Modernity in disguiseGunning will use Guggenheim to investigate detective film as allegory of modern life
By Shula Neuman
We all watch movies. We are
all familiar with the two-
hour stories, plot twists, character development, climaxes and happy endings. Although the formula seems timeless, according to Tom Gunning, Professor in Art History and Cinema & Media Studies, the earliest films did not resemble this model at all. Before 1917, the concept of film was radically different from its modern incarnation.
It is this difference and transformation that fascinates Gunning. The author of D.W. Griffith and the Origin of American Narrative Film (1991) and co-author of An Invention of the Devil? Religion and Early Cinema (1992), Gunning has spent much of his career studying early cinema.
His interest in early film has recently assumed a new focus: the detective film, a genre he will be able to study in greater detail thanks in part to the Guggenheim Fellowship he was recently awarded.
Until now, Gunning's work has explored the evolution of film from the turn of the century to around 1915 -- from the gag-filled, action-packed short films shown between vaudeville acts to the longer feature films that were initially met with much skepticism by theater managers.
"It wasn't that they couldn't make longer films before 1915. It was simply a matter of how filmmakers conceived of film," Gunning explained. "Making one film an evening's entertainment was something many people thought was ridiculous. They thought it wouldn't last."
As feature films gained in popularity, the genres that we know today developed: westerns and novel-based films appeared, as well as the first detective films.
"The detective format is a particularly modern format for literature as well as for film," Gunning said. "The genre appears first in the 1840s -- around the same time as still photography -- and grows popular by the turn of the century."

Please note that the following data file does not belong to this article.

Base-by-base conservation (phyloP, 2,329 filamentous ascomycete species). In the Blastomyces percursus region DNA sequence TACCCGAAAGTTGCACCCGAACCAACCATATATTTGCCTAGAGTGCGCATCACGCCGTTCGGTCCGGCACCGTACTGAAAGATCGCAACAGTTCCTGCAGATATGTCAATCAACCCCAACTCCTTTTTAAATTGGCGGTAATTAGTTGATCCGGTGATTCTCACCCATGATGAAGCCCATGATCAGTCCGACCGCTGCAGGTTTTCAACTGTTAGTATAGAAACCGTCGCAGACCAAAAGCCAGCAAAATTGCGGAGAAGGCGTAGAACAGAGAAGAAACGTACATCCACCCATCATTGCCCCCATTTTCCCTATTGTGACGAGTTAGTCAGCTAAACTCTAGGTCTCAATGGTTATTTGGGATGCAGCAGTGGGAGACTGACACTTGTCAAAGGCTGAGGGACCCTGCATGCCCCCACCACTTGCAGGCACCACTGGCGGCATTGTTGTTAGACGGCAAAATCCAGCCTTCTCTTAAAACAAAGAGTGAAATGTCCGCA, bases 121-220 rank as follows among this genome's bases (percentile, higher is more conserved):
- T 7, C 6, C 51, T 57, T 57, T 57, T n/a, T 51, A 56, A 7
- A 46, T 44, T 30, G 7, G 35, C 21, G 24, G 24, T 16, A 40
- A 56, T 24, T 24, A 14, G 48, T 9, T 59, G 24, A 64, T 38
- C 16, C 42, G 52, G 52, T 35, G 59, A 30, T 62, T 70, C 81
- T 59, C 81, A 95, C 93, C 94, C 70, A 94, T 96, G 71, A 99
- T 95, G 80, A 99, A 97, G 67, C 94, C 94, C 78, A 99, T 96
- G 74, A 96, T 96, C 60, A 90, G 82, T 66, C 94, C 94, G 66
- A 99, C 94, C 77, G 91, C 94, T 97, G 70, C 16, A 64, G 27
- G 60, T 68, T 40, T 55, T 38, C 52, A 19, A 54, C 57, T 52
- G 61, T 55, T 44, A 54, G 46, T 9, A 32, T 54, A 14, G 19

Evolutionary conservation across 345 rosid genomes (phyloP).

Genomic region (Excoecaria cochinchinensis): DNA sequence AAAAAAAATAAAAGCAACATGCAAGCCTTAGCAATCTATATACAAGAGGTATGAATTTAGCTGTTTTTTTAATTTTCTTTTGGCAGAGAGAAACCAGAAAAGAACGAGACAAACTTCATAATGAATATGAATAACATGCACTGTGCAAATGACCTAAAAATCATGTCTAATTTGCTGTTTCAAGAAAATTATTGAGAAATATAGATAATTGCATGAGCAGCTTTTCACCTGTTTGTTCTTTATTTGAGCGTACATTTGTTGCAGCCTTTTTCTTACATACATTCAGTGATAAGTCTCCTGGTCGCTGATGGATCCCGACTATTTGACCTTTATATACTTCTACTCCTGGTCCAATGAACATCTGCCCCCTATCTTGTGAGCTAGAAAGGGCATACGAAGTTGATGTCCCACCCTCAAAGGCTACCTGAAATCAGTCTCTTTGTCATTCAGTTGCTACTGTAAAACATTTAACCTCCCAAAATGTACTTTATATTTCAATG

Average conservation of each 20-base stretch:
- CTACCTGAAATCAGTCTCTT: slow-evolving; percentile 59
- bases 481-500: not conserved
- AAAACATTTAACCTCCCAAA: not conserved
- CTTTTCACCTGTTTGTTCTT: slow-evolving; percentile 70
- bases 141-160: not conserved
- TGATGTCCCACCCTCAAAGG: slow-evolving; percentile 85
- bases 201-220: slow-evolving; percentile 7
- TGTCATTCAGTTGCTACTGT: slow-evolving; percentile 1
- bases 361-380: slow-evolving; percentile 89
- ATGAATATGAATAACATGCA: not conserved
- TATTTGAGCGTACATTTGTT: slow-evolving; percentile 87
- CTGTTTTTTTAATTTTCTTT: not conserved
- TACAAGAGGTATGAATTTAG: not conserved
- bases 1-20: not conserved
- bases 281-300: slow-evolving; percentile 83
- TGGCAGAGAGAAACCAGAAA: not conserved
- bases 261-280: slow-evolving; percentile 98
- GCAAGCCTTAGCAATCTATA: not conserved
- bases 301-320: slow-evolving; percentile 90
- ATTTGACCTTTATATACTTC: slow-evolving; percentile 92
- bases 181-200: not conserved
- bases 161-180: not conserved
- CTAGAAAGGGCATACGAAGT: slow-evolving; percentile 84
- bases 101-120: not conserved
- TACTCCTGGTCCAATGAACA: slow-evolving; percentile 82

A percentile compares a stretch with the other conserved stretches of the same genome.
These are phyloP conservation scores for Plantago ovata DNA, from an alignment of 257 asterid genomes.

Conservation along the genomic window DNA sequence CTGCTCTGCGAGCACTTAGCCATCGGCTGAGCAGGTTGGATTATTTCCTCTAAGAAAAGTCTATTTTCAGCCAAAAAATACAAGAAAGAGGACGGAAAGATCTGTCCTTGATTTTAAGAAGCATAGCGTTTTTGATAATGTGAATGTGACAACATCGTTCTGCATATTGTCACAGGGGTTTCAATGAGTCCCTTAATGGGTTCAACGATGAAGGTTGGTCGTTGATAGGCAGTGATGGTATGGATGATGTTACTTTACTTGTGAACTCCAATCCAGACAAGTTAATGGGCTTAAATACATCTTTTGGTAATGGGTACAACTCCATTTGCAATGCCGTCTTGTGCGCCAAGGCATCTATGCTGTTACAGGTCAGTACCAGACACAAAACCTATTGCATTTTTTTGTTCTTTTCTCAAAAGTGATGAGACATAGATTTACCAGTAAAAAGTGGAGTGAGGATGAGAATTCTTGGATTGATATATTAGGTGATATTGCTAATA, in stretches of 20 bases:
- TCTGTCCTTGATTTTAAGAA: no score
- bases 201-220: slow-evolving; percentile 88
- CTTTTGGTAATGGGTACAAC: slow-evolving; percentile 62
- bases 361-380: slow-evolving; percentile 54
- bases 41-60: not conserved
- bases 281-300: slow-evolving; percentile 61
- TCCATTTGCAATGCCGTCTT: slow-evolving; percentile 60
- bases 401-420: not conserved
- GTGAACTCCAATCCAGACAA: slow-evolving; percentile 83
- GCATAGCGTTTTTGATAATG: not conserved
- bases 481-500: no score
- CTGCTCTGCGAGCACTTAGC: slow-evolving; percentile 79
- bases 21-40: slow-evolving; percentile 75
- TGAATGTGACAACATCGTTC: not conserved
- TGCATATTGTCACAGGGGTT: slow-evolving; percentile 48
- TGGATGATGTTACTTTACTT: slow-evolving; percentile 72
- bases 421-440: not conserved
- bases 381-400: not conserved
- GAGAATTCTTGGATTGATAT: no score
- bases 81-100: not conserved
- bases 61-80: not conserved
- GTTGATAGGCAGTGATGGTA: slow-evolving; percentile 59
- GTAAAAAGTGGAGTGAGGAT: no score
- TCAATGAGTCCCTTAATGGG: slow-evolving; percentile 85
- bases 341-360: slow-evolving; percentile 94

Gunning proposes that detective films reveal the changing structure of society at the turn of the century. For example, the differences in clothing that once marked distinctions between classes and professions virtually disappeared at the turn of the century. Such changes caused a sense of unease with the new modern order.
"The detective film is an allegorical statement of modern consciousness. The world is suddenly harder to read, but the detective is the expert who is able to read the world in terms of clues," Gunning said.
Other evidence of modernity in the detective film includes the use of disguise and self-transformation.
"I'm very interested in the use of disguises in relation to the changing modern identity," Gunning said. "In detective films, either the criminal or the detective has the ability to appear suddenly as a worker or a millionaire. That has a magical quality to it, and that has a lot to do with the ways that social roles were experienced at that time. Obviously, it is a function of any type of fantasy, but it is also the precise social role of identity that is being played with."
Gunning also notes that the detective film relates to urban life in a manner previously unrepresented. The genre presents an image of the modern city as a kind of labyrinth that only the detective is able to negotiate. The ease with which one could lose or take on an identity was possible in the modern city because the city itself was a honeycomb of mysteries, Gunning said.
"There was a flood of detective stories between 1911 to 1917, all of which dealt with the catacombs of the city. They dealt with the way the city begins to take on this underground super-structure -- subways, electrical wires, sewers. There is a hidden city beneath the city. This is partly borrowed from the Gothic romances that involve castles, but it is also a function of the modern conception of cities."
The detective film also was the source for new artistic developments, introducing such cinematographic innovations as the close-up, parallel editing, points-of-view shots, dramatic lighting and the use of reflections and shadows.
To further explore the genre, Gunning will spend the next school year researching early detective films in the archives of Germany, Denmark, France and England, as well as here in the United States.